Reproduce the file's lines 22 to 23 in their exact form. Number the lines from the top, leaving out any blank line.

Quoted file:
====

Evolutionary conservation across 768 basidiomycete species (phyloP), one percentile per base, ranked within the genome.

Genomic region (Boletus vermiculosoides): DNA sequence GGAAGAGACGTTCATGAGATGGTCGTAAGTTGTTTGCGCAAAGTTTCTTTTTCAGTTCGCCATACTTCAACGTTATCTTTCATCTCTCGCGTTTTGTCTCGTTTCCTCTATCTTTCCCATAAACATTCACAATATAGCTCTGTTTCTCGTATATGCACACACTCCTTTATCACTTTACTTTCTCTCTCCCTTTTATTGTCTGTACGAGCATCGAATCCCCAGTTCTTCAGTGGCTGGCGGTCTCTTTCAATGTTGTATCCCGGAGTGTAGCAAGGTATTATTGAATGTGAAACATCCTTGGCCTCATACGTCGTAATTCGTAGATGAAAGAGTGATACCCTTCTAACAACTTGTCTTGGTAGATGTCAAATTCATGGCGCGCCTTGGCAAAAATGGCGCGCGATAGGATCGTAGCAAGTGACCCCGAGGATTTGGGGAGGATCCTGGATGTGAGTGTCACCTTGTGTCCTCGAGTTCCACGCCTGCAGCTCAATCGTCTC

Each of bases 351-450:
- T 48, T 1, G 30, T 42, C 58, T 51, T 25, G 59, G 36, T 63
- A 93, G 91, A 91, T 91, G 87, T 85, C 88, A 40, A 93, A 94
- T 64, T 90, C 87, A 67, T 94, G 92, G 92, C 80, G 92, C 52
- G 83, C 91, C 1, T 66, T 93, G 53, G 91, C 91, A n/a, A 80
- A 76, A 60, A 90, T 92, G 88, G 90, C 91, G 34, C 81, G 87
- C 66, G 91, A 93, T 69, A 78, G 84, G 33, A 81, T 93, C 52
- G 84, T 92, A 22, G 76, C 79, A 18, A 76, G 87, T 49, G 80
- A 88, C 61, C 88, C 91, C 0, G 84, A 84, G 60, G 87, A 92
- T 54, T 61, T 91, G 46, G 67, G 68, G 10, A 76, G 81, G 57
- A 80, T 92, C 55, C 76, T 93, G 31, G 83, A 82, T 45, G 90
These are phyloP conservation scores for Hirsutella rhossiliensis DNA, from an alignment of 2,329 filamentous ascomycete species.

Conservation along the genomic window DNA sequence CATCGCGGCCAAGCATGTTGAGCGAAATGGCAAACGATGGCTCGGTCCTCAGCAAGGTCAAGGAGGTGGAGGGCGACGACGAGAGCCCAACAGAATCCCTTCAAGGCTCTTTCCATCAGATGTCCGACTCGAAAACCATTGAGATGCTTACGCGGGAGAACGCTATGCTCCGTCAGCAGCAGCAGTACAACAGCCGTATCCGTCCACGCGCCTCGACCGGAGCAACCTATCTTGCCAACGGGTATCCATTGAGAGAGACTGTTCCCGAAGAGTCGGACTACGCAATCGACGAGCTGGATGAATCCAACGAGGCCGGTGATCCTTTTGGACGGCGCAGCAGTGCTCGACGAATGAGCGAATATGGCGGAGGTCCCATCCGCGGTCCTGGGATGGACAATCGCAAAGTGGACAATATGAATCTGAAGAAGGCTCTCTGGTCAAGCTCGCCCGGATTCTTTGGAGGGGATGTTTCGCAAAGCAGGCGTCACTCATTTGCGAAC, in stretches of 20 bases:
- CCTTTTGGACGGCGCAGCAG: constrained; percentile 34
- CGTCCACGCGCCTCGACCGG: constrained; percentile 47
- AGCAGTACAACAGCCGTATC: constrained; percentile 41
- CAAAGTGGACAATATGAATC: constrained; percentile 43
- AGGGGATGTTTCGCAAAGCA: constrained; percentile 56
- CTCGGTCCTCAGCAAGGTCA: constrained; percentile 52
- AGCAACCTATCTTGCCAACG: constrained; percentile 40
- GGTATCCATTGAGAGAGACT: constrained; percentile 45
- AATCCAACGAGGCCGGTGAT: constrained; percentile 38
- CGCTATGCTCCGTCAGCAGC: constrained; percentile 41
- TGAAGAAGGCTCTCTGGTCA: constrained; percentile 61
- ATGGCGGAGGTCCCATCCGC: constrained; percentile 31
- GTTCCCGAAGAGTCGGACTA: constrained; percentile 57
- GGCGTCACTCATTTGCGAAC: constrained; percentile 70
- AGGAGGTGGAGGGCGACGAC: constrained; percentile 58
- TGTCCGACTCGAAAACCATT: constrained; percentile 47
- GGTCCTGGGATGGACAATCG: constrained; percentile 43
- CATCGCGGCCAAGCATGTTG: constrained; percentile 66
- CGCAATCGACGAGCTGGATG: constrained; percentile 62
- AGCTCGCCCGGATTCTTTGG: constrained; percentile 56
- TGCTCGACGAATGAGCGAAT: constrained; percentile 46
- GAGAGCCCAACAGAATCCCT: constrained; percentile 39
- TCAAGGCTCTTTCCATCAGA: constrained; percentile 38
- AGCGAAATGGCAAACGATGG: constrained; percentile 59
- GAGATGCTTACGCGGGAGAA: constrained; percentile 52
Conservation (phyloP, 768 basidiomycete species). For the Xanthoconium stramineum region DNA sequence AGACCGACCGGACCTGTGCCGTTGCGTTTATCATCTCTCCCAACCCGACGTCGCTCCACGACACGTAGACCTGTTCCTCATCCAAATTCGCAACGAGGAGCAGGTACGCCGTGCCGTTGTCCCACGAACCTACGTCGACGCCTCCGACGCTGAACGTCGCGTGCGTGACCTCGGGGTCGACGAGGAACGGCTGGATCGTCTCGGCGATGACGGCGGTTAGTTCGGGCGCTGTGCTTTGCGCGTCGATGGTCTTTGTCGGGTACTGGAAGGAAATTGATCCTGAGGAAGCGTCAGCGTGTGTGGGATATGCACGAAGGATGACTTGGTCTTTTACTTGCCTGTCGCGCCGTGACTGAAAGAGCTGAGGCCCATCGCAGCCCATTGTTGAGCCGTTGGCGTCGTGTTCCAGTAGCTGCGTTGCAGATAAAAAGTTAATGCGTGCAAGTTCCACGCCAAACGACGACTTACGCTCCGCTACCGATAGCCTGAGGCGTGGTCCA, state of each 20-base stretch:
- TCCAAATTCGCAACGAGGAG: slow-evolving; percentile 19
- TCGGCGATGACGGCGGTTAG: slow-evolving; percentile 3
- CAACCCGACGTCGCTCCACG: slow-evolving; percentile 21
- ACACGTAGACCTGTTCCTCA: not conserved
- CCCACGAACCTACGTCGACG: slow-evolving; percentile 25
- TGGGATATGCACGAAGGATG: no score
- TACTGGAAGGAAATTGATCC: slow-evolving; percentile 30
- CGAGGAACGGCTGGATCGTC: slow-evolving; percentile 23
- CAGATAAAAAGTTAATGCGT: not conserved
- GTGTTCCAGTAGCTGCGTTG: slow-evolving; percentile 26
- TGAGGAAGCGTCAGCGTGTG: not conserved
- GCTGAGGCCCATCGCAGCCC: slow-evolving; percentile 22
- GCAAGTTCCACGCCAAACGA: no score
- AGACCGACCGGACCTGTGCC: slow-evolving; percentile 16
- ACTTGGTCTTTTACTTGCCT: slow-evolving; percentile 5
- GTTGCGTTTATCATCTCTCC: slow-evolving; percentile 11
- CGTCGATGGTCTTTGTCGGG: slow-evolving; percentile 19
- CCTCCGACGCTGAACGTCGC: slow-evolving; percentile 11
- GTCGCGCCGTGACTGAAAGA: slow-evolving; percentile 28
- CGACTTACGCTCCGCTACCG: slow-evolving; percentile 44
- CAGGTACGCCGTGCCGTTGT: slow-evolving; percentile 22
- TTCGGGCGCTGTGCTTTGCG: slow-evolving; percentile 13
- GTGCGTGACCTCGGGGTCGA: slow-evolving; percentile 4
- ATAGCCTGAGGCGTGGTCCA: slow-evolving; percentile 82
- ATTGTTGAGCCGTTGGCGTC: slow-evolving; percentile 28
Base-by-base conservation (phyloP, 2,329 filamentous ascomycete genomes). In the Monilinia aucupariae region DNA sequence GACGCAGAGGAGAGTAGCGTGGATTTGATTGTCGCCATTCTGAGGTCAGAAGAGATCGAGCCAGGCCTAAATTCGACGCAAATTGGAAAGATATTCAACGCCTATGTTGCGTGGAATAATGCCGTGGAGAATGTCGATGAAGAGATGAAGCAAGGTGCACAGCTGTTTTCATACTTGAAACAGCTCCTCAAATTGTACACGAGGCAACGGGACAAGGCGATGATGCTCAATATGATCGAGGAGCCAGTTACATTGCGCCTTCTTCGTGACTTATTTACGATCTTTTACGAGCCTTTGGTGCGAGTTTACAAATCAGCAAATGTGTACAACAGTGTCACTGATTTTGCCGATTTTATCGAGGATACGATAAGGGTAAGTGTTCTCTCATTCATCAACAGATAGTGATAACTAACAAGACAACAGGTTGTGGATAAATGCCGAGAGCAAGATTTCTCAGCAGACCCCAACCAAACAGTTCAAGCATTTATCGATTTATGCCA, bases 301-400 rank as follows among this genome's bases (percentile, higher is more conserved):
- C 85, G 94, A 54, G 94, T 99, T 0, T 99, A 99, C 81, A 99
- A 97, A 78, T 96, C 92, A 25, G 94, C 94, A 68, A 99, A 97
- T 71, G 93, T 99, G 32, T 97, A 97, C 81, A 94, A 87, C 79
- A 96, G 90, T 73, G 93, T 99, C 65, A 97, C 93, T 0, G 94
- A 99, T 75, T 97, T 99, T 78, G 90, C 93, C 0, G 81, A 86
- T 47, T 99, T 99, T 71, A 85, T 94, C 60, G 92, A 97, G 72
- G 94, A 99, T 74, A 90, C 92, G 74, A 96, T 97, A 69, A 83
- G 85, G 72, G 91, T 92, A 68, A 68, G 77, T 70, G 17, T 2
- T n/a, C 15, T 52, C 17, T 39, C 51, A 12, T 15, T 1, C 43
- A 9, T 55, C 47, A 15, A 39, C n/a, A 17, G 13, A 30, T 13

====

- AGCAACCTATCTTGCCAACG: constrained; percentile 40
- GGTATCCATTGAGAGAGACT: constrained; percentile 45